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People only stormed the Bastille to steal the gunpowder for the Weapons they stole from Hôtel des Invalides. Why is the former decided by most historians to be the start? Also, some historians consider Day of the Tiles as the start of the revolution.

  • Storming a hotel, and storming a fortress, are quite different things, wouldn't you say so ? – Lucian Jun 30 at 3:34
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    @Lucian The Hotel des invalides wasn't a typical hotel. – sempaiscuba Jun 30 at 4:13
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    @sempaiscuba: Of course not... after all, it was specifically aimed a very niche clientele... nevertheless, it wasn't exactly a fortress either. – Lucian Jun 30 at 4:27
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    My guess is that the storming of the hotel did not carry a 'big' significance against the Crown, but the Bastille was a significant symbol of the Ancien Regime. – gktscrk Jun 30 at 5:39
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The Bastille was a prison where people were sent with lettre de cachet mostly. Meaning, it was only by royal order, often without judgment.
A lot of the people there were considered enemy of the monarchy, or at least of the monarch. In fact, there was not that many prisoners inside and most were not politically significant to the revolution - nobles, clergymen,...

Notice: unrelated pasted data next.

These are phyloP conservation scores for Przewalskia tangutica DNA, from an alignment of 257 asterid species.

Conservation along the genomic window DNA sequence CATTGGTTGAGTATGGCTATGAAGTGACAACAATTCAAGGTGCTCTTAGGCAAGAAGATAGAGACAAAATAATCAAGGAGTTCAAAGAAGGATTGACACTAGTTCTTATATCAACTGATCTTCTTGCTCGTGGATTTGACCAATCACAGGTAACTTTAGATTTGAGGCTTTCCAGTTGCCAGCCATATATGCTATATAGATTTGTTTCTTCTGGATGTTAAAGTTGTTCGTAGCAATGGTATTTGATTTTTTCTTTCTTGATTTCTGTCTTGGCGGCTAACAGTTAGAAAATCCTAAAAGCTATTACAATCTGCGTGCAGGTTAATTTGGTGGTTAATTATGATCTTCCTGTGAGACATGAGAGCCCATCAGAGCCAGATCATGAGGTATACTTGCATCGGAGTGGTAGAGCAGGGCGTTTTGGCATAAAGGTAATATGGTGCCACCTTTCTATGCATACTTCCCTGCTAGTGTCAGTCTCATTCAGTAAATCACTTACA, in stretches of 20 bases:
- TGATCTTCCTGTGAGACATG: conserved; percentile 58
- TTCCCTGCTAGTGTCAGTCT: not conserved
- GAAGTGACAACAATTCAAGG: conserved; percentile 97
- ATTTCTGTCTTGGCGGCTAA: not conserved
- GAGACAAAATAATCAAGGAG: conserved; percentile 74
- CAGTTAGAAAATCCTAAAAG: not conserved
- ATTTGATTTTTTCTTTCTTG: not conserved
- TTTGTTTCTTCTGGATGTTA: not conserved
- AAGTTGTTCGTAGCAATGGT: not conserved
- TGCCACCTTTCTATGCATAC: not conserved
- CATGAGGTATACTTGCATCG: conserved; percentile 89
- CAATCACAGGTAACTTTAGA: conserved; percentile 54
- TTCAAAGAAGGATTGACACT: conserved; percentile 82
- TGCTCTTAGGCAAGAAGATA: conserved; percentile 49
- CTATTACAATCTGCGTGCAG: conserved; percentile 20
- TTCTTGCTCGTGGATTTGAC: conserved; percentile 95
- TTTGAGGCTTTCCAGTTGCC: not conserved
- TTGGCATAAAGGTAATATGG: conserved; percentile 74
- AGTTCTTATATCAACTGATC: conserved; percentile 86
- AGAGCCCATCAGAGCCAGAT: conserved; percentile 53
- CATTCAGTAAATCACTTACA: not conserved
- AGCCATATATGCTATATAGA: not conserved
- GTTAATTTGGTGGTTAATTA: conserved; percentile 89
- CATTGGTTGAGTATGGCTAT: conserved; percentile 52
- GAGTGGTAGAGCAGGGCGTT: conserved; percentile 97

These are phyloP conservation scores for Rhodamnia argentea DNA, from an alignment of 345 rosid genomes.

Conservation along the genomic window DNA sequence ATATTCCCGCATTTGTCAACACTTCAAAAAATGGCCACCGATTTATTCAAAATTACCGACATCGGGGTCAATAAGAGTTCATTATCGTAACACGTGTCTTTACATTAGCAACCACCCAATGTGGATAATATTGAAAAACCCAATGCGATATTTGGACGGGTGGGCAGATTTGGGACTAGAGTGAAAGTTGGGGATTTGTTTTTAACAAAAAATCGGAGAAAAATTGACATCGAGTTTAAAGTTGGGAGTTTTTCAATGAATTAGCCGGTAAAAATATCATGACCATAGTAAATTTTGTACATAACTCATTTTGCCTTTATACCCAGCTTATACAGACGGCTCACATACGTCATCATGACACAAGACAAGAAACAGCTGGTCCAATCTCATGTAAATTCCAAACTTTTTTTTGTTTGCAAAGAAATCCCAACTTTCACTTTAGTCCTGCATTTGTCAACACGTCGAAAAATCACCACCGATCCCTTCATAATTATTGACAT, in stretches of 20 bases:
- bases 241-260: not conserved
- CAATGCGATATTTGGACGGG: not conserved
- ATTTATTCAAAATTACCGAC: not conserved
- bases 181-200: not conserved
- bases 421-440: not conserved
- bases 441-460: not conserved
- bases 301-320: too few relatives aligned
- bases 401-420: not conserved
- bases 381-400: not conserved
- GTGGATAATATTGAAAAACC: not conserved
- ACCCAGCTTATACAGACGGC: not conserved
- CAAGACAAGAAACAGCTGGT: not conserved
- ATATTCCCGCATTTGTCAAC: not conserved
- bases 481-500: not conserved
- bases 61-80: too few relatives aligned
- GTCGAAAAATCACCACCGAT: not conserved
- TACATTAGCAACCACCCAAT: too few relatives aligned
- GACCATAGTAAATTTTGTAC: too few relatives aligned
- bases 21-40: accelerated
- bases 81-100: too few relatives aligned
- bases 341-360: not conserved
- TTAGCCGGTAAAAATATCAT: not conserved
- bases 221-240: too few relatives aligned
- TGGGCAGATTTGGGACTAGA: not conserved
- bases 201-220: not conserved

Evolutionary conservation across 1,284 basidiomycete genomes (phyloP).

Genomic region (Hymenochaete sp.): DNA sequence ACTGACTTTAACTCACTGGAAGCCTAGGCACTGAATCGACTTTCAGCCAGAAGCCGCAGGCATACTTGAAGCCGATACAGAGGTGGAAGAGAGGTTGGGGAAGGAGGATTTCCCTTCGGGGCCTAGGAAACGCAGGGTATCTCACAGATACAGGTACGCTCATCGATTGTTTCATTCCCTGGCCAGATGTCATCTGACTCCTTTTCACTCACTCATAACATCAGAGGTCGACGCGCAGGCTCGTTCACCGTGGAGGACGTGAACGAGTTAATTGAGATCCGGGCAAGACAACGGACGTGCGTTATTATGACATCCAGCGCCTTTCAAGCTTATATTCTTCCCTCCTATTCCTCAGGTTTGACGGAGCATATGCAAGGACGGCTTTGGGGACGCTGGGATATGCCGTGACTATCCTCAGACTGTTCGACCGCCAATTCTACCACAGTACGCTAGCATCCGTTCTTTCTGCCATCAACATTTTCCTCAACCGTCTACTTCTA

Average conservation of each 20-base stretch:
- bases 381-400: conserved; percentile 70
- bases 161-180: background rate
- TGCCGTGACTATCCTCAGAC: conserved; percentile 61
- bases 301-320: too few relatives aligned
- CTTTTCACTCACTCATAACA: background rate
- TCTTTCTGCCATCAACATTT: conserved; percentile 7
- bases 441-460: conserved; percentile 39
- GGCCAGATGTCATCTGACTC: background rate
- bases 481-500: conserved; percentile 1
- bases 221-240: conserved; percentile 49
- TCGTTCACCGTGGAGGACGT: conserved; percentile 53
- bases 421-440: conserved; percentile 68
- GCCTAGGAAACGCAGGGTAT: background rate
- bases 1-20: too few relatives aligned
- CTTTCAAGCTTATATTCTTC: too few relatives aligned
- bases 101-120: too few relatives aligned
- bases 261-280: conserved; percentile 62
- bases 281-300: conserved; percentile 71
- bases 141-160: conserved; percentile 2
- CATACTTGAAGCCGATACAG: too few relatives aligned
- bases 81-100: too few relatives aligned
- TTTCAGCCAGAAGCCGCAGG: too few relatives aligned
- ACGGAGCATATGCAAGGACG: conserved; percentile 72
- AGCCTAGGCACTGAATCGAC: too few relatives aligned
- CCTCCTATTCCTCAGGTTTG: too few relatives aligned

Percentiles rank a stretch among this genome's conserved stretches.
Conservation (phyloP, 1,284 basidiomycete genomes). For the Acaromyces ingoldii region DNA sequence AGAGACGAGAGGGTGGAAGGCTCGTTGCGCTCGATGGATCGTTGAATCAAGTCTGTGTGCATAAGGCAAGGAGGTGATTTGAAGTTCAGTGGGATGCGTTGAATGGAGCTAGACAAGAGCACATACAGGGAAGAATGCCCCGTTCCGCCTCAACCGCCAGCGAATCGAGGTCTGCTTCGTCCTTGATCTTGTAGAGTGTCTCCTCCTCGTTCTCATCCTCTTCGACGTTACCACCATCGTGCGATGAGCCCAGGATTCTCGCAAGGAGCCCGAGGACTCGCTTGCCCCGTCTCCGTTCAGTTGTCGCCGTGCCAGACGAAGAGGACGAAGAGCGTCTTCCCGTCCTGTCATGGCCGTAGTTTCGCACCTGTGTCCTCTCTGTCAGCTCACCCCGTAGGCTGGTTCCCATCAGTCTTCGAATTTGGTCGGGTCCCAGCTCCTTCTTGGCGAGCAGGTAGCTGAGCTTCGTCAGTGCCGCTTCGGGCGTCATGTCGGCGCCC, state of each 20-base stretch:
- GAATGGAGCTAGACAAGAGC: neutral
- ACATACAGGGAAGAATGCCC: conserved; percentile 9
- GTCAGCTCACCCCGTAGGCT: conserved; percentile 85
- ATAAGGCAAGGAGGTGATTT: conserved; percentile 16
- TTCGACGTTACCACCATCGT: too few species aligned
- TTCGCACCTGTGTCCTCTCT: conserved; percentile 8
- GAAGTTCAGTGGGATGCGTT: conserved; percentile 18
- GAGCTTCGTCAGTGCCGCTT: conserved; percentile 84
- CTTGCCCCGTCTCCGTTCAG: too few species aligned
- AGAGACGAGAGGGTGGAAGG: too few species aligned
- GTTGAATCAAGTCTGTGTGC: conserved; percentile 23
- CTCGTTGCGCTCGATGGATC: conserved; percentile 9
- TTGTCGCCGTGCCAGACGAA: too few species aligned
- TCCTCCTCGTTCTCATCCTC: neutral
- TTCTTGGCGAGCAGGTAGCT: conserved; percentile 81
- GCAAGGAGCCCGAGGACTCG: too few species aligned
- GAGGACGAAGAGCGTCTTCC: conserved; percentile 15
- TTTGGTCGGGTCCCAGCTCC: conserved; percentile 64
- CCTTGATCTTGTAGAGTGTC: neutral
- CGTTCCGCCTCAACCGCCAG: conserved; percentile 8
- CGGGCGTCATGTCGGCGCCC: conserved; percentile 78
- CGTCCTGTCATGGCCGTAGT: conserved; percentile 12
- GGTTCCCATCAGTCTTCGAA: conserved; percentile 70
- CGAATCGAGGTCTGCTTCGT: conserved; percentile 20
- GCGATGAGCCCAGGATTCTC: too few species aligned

On the other hand it was almost mythical in its role. And the revolutionaries themselves made a huge deal of it : the king's prisoners had been freed from a (small) fort !
One year later, they commemorated the event with the "Fête de la Fédération" - it was an occasion to take oath to the new Republic and to celebrate the new national guard federations.

It became the national holiday in 1880 (almost a century later) but it is not clear if it is the Bastille day or the Fete de la federation that was celebrated at first. The current representation is mainly - only - of the Bastille Day.

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    It might be worth emphasizing that its importance as symbol was much much bigger than its actual significance as a prison (it was mainly used to house the unruly sons of nobles, being conveniently located in Paris etc., which had mostly moved away due to the civil unrest), and in fact when the sanculottes stormed it they found it mostly empty... – Denis Nardin Jun 30 at 7:30

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